PERREAULT (Independent): There are three primary roles as a Trustee which include:
1) Overseeing budget
2) Ensuring our Strategic Plan remains accountable
3) Hire and oversee our one Employee, the Superintendent
• Creating Policies in line with the MoEC
• Advocacy on behalf of the District to MoEC
• Committee Attendance
• District events, Community Events, Grad Ceremony and School Events attendance
• Ensuring my part of upholding “decision of the Board” communicating out the same

However, it is important to note that our leadership and presence create a model and mirror for safe classrooms through our community engagement and how we lead within our respective and collective roles. For me personally, I observe the role with the spirit of thought that we are saving children’s lives, laying a foundation for them so they can grow and become tomorrow’s leaders. If we capture their hearts, their mind will follow. This is the long-term impact.

DICKINSON (Contract with Langley): The role of trustee is to listen to and advocate for the students, families, and staff in their district. Strong vibrant school communities have trustees who can work in collaborative co-governance paradigms with provincial and municipal governments, as well as DPAC, unions, and all other community stakeholder groups. A trustee should make sure that student success is always at the heart of our decisions.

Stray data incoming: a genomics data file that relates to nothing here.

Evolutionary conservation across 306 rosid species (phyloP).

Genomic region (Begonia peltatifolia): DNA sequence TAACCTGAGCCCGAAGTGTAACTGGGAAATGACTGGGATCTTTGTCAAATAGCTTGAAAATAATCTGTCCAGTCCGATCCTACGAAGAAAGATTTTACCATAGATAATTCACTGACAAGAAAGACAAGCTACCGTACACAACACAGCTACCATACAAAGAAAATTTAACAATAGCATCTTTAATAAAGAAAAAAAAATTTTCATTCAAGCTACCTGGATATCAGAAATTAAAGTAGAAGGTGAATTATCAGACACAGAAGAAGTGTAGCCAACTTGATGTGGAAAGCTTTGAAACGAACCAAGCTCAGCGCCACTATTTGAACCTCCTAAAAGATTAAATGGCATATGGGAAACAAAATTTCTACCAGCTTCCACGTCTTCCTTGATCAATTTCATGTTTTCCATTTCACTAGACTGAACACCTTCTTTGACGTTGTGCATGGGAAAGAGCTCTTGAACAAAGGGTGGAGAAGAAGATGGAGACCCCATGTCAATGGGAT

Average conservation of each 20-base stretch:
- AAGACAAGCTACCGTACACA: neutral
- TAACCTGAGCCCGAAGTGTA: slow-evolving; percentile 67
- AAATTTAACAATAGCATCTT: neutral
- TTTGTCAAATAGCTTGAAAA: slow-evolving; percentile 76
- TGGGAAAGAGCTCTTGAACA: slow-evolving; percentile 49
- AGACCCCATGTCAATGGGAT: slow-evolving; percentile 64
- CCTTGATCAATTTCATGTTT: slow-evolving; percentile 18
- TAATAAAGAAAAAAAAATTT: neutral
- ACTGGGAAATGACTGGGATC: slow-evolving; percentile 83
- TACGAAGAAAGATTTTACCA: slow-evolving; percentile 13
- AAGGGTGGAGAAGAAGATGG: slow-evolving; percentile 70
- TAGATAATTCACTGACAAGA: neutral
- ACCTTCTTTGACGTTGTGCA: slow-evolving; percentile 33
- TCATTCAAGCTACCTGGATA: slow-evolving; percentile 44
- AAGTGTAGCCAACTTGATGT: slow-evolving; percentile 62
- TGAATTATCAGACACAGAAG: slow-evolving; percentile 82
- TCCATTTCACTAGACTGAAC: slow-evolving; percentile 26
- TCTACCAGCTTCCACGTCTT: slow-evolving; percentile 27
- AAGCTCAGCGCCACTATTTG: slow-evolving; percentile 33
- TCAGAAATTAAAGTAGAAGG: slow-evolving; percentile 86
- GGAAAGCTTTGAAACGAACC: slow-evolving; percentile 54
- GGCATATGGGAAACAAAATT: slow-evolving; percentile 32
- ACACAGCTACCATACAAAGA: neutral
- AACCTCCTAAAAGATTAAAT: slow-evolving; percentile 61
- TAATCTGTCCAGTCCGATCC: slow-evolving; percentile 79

TURNER (Independent): Due to the issues with your online account, I have chosen not to fill out the survey.

WAKELIN (Independent): School boards share a co-governance relationship with the provincial government and are guided by a framework within which the board must operate. Boards govern school districts based on the needs and goals of the local community. This work is rooted in the policy established by the government. In my opinion, it is crucial that Trustees remember the importance of local representation. Boards of education are rooted in the community and know their constituents, which should inform decisions made. If Trustees are unwilling to advocate when needed and use a student-centred lens when addressing policy, I question their value in the role.

WILSON (Independent): The role of a Trustee, first and foremost is to, support and protect the integrity of the public education system and be an advocate for the stakeholders, primarily students and families, within the education system. Formally the role involves, approving the district budget, strategic planning, hiring the superintendent, advocating to the Ministry and creating policy. There is also a less formal aspect, which is to be a voice and an ear for all involved in education; to oversee the district from a perspective that very few have and to make observations or ask questions that highlight areas that may need attention.